Mark as actor… when addressing the camera as a commentator, he mostly did a dead perfect imitation of comedian Martin Mull. Mr. Mull was a pseudo talk-show host on a very funny send-up of all talk-shows Fernwood Tonight. I recommend you check it out. When Mark was himself, he was his usual loose-jointed comedic self.

Mike already sounds exactly like Orson Bean. I know… might as well say someone who recorded on Edison cylinders. But look him up, listen to the guy and you’ll hear who I mean. Mike Carlin was already one of the driest funny men I’ve ever met. Getting him to “act” was not really necessary. His normal delivery was pretty funny. Mike was a natural comic actor with that rarest of “perfect timing” instinct.

Jack Morelli, aside from still being one of my closest friends, is a comedic genius. I use the word ‘genius’ because he doesn’t seem to know it. He was game to do all sorts of dumb things and he made them all work without trying. For example, the sketch where Jack is playing a kid whose mom warns him not to watch the violent Three Stooges, and when he sneaks a look, she whacks him like a rag doll. That was done with Nancy Golden as the mom and Mike Carlin doing Stooge sound track and “punch” noises—both off-camera—we just see Nancy’s arm as she beats her child. Jack is on his knees, playing a child. All he is doing is reacting – all done in one take, all done with minimal scripting. Also, Mike could generate entire Three Stooges sound effects and random dialog at will, perfectly. He still can.

If you manage to find one of the chunks of Cheap Laffs on YouTube, the bit where Mike applies Shave-O to his face and begins to shave gets me helplessly laughing to this day. Where Mark is literally pulling a nose-hair-as-a-tarantula out of his nose, is shot in Marvel’s 387 Park Ave Men’s Room! During the opening credits the three main guys are making cutesy faces over the floral display that was part of Marvel’s reception area. I bit and pulled up some plants—we all hated the idea that money was being spent on maintaining those things—but I carefully put it back later.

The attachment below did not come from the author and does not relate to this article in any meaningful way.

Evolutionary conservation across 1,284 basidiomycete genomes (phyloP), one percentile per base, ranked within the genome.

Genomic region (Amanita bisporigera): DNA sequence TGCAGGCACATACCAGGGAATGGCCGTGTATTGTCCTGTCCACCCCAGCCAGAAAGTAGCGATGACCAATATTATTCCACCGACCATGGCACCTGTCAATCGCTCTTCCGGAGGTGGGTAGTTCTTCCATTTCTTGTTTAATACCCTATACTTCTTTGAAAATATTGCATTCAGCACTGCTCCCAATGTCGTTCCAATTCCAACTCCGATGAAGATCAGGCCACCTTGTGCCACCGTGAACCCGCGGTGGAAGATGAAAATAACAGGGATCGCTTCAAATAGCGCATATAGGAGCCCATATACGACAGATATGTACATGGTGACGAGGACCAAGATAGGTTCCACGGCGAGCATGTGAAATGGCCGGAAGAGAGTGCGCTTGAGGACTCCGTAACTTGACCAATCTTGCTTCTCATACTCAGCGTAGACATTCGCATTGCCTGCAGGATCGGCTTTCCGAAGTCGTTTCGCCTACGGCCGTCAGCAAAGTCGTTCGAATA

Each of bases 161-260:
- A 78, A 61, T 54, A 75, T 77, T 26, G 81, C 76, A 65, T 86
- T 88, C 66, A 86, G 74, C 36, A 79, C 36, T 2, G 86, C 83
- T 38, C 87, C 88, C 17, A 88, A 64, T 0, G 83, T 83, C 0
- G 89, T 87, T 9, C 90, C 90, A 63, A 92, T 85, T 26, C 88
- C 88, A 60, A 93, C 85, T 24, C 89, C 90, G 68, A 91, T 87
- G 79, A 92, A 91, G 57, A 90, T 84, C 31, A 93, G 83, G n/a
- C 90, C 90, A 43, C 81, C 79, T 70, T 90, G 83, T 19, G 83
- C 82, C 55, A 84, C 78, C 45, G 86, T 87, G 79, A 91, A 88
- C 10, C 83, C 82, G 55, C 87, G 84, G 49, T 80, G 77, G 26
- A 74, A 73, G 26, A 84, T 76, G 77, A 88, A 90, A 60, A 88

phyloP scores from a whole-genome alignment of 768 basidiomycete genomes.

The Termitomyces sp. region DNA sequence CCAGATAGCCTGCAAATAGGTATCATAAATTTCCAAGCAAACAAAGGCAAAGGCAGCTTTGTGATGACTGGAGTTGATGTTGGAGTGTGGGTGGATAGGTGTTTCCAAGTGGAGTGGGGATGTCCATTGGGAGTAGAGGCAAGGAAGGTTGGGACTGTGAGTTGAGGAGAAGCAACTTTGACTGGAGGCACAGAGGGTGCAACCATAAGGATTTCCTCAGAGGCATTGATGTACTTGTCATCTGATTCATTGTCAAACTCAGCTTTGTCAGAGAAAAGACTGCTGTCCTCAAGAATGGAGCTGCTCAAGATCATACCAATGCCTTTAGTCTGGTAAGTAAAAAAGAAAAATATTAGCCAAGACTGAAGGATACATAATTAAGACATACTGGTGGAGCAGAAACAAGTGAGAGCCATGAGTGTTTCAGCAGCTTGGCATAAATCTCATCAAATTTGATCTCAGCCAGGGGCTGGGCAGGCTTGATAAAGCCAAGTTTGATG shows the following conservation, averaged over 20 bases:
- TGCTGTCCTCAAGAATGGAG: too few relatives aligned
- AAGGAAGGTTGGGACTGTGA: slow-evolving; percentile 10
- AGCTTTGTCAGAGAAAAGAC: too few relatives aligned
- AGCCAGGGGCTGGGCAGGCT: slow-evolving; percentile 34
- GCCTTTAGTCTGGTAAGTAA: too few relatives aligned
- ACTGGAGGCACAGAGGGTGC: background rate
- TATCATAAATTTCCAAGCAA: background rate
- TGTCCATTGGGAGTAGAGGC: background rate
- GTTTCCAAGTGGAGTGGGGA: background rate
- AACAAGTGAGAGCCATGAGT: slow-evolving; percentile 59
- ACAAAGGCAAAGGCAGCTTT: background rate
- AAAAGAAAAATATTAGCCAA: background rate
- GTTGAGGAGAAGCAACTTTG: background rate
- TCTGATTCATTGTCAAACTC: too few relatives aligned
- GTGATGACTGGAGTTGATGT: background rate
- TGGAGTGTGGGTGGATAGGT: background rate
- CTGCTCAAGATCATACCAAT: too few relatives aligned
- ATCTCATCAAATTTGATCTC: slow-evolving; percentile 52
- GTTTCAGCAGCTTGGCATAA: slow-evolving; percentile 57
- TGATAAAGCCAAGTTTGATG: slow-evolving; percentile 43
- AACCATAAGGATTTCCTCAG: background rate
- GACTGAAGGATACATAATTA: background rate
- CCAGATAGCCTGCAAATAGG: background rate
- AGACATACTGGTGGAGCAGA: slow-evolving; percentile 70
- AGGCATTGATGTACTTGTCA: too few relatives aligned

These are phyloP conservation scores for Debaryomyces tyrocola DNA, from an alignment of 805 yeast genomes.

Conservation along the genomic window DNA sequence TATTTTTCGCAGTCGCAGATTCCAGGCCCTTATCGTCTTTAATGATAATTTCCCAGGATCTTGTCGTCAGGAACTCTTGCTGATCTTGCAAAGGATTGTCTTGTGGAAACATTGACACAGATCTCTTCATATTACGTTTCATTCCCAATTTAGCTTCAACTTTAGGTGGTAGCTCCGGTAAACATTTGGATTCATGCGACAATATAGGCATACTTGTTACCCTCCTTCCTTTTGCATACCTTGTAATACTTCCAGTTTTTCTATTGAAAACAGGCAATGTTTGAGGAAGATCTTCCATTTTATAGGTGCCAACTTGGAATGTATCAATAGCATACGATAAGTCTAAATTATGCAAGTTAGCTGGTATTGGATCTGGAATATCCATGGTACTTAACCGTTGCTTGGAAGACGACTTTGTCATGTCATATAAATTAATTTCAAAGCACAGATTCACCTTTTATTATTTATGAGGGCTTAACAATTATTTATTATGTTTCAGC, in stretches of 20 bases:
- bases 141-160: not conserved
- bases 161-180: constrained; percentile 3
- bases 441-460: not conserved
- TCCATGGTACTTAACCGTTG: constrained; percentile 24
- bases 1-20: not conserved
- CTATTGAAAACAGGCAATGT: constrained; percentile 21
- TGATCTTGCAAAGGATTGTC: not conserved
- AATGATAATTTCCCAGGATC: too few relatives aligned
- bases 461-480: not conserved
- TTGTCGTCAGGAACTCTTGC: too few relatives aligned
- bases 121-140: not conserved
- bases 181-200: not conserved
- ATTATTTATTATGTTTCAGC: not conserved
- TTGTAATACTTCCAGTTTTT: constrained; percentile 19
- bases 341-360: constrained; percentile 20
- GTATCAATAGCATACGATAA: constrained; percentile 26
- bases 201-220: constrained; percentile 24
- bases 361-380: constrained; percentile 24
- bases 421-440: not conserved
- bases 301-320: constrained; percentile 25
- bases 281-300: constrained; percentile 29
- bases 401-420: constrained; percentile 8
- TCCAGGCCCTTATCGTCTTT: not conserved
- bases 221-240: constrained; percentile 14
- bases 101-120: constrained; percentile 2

CL is a narrow glimpse into Marvel Comics’ people at the time. Editorial members, Danny Fingeroth, Bob Budianski, Howard Mackie, Bob Harris, Annie Nocenti, Nancy “No Relation” Brown (a standard Gru disclaimer), Mike Higgins put up with indignities second only to dealing with freelancers. (For the record, Jack and I were not in Editorial, we were part of the Bullpen Production Staff– like Paul Becton who jumped in to play a security guard.) On occasion, we hoodwinked other staffers to join in, upstairs executive suite “babes” like Nancy Golden and Deb Highly were very good sports. Other comic pros were lured in by the siren call of obscurity and no financial compensation—John Byrne! Best described here as a serious hambone actor. I don’t mean to over-praise John just because I like him, but he managed to breath life into a very silly character. Peter Sanderson who only had to read material out loud to make it funny (okay, another name from the misty past: Alistaire Cooke, who America came to know as the host of PBS’s Masterpiece Theater in the 70s. Peter sounded just like him).

Then there were our very own, very dear wives and fiances who made the ultimate sacrifice and appeared on camera. Belinda, Mark’s first wife made a couple of appearances displaying a good sportsmanlike side no matter how degrading the scene, Arlene Puentes my own dear one, affianced and who married me despite this horrendous embarrassment and Pat Powers, who was Mike’s fiancé and who had real theatrical experience, displayed professionalism under fire but who decided not to marry Mike. Jack was not affianced to Lisa Hachadoorian but she was a big part of the backstage crew.